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Monday, February 13, 2012 - 11:31am

Constitutional Amendments Often Pass

Updated: 2 years ago.
State lawmakers could vote again as early as this week on a much-debated bill that would allow Georgians to vote on the state approving charter schools. Georgia voters have approved many constitutional amendments in recent years. The measure would override a Georgia Supreme Court ruling that banned the state’s charter school commission. (Photo: ctankcycles via Flickr)

State lawmakers could vote again as early as this week on a much-debated bill that would allow Georgians to vote on the state approving charter schools. Georgia voters have approved many constitutional amendments in recent years.

The bill’s mostly Republican backers say passing the constitutional amendment would give parents more educational choices.

But opponents such as the Georgia School Boards Association say the move would strip local schools of control.

Charles Bullock, a University of Georgia political science professor, says many voters view constitutional amendments more narrowly.

“They usually pass unless somewhere within it you can find the word ‘tax’," Bullock said. "And if voters see the word ‘tax’, then they react negatively. So this one, I suspect, will not say anything about there being tax so my guess is, this will probably pass.”

Tom Crawford who edits the online political publication, The Georgia Report, says many constitutional amendments passed in recent years pertain to fairly minor issues.

“Some of them really are not that significant. They’re really more what you would call lawyer bills because they fix a minor tweak in the state law. Some of them have more symbolic value, like in 2004 there was a constitutional amendment to prohibit gay marriage and that passed by an overwhelming majority.”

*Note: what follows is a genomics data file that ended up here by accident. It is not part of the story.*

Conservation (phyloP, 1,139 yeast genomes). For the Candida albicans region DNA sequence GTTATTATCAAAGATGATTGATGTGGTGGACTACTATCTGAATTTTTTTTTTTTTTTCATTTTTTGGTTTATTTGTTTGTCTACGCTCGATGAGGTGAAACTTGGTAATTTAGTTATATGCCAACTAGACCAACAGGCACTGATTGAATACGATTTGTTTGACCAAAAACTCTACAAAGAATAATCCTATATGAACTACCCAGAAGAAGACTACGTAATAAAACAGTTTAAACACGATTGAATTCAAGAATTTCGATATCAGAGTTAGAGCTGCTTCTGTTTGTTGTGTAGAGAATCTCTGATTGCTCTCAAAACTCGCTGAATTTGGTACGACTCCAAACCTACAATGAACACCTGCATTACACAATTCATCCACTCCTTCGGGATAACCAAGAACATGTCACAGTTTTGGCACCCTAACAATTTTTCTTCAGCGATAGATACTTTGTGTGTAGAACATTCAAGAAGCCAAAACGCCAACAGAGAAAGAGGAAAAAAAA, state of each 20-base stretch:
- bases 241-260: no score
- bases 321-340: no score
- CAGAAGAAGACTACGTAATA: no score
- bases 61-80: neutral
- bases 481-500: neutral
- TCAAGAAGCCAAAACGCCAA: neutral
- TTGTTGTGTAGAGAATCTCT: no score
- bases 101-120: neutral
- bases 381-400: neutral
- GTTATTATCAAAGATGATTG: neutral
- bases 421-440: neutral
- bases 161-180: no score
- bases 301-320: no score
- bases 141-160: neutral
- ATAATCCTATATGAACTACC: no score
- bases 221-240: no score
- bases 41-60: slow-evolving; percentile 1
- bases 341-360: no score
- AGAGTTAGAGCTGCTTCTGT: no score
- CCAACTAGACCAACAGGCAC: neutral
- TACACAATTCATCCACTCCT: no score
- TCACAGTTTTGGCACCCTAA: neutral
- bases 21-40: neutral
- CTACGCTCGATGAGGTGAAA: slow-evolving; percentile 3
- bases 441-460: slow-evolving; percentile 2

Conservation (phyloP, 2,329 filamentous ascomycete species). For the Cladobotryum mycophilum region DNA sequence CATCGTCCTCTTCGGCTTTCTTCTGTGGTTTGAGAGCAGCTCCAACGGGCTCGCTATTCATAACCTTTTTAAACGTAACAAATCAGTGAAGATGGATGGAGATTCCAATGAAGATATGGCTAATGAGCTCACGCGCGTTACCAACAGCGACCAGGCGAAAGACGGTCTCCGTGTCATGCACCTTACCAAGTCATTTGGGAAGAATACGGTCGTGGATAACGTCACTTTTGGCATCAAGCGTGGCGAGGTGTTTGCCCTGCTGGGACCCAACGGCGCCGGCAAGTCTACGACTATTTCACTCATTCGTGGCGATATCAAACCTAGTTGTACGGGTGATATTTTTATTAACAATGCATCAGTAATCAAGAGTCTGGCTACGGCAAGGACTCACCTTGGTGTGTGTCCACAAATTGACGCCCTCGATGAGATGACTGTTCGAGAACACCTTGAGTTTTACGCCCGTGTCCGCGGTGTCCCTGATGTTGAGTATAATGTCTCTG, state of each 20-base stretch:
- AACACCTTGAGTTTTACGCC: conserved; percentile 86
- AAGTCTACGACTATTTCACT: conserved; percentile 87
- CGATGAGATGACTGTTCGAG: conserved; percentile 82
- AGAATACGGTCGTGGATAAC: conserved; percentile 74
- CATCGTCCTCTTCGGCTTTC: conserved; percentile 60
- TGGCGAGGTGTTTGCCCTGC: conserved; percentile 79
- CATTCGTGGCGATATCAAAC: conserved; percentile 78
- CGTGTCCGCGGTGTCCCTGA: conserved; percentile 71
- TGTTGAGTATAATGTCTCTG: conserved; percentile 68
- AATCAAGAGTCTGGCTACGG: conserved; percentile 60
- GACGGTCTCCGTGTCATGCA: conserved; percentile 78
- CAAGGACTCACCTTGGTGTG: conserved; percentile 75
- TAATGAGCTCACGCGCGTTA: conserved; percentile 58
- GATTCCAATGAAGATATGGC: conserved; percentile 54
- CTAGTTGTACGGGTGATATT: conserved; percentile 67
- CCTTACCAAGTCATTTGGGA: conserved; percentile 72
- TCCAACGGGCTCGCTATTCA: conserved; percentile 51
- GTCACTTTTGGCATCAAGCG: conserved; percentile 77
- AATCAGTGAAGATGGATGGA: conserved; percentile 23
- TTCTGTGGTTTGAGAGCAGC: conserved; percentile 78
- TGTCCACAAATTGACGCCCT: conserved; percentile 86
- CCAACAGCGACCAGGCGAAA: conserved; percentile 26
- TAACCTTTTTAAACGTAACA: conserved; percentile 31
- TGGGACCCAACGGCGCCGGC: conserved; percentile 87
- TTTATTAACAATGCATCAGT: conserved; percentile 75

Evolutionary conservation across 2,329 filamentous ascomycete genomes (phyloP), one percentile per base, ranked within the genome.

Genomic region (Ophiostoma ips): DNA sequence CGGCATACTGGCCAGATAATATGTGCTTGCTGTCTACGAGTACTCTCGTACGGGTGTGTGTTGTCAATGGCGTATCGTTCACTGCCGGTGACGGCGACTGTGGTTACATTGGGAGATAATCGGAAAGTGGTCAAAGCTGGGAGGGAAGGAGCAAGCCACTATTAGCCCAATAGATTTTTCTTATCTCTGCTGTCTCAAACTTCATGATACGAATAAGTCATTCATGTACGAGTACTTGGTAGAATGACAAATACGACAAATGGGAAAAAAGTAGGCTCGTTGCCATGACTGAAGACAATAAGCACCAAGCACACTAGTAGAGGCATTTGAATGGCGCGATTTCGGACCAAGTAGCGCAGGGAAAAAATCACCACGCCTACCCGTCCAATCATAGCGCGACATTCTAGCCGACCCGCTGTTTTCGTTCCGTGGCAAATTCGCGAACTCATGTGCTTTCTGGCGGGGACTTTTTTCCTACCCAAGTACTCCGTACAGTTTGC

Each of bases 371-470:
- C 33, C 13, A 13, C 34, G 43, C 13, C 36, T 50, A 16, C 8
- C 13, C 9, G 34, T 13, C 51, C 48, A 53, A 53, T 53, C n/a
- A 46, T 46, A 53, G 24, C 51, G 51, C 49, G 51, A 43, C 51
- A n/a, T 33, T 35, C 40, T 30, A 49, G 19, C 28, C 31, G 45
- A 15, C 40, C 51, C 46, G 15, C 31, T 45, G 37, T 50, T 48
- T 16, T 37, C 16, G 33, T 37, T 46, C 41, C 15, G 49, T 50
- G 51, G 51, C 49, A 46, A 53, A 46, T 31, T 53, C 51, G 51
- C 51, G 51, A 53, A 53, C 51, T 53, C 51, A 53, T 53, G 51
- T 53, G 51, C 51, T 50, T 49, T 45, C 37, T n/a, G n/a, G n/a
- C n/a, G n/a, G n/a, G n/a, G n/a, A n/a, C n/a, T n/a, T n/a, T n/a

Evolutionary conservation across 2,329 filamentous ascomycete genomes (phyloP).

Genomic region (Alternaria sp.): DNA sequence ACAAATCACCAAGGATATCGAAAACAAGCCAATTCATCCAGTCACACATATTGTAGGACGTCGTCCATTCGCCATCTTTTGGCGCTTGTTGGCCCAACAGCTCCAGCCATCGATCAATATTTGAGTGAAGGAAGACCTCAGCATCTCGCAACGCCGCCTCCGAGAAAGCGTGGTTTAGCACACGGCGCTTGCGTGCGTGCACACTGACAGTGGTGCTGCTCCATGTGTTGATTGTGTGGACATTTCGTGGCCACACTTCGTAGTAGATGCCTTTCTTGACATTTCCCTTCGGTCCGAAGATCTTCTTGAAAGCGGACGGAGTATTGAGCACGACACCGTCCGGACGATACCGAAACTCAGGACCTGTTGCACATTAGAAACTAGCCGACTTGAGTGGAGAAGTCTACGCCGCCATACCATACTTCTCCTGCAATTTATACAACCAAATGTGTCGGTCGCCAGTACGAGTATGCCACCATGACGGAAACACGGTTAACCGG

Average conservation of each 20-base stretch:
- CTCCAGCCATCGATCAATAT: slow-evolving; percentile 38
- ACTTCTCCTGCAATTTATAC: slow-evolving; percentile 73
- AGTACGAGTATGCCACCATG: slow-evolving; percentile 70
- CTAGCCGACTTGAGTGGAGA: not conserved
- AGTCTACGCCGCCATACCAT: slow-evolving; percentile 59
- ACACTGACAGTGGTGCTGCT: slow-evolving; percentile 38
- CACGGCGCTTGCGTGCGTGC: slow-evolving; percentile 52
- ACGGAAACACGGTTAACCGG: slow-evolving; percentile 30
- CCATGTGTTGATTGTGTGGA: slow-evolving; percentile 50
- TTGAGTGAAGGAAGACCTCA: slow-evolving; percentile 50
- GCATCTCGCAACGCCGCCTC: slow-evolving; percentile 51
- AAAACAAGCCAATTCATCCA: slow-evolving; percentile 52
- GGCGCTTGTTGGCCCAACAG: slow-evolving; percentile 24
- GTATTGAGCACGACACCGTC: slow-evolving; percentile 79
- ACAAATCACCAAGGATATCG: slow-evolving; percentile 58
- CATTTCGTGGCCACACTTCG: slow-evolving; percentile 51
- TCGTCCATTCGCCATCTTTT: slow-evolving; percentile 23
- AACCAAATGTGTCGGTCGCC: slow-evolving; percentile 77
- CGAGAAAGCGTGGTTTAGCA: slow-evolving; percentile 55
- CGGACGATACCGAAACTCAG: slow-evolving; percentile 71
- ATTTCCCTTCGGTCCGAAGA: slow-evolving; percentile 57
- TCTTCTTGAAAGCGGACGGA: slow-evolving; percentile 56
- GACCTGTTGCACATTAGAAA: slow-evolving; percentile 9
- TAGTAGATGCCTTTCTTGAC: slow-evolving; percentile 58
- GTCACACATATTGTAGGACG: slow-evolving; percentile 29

The measure would override a Georgia Supreme Court ruling that banned the state’s charter school commission.

If the bill passes on its second vote in the House, it then heads to the Senate. It goes on the November ballot if both chambers pass it by two-thirds’ majority.

The controversial resolution narrowly failed to pass the House last week, with a vote of 110 to 62. The resolution requires a two-thirds, rather than a simple majority.

Speaking on the floor of the house during the debate, one opponent, Rep. Al Williams, a Midway Democrat, questioned the Republican sponsors' aims because they typically favor smaller state government.

“You cannot talk about streamlining government and continuously add another layer of government whenever things don’t go your way! The Supreme Court is not bound by our wishes!” he said.

Other Democrats say the state should fully fund public schools before thinking about creating charter schools. In recent state budgets, public schools have lost $1 billion in finding.

But supporters such as President Pro-Tem Jan Jones, a Milton Republican, say the state has a role to play in local schools.

Jones, one of the bill's sponsors, said during the debate that most people agree that local school boards play a vital role.

“I also think most people agree that local school boards do not have exclusive control, exclusive funding and exclusive policy-making over public education,” she said.

Seven Democrats crossed party lines to vote with Republicans for the measure. Nine Republicans did the same, voting against the bill.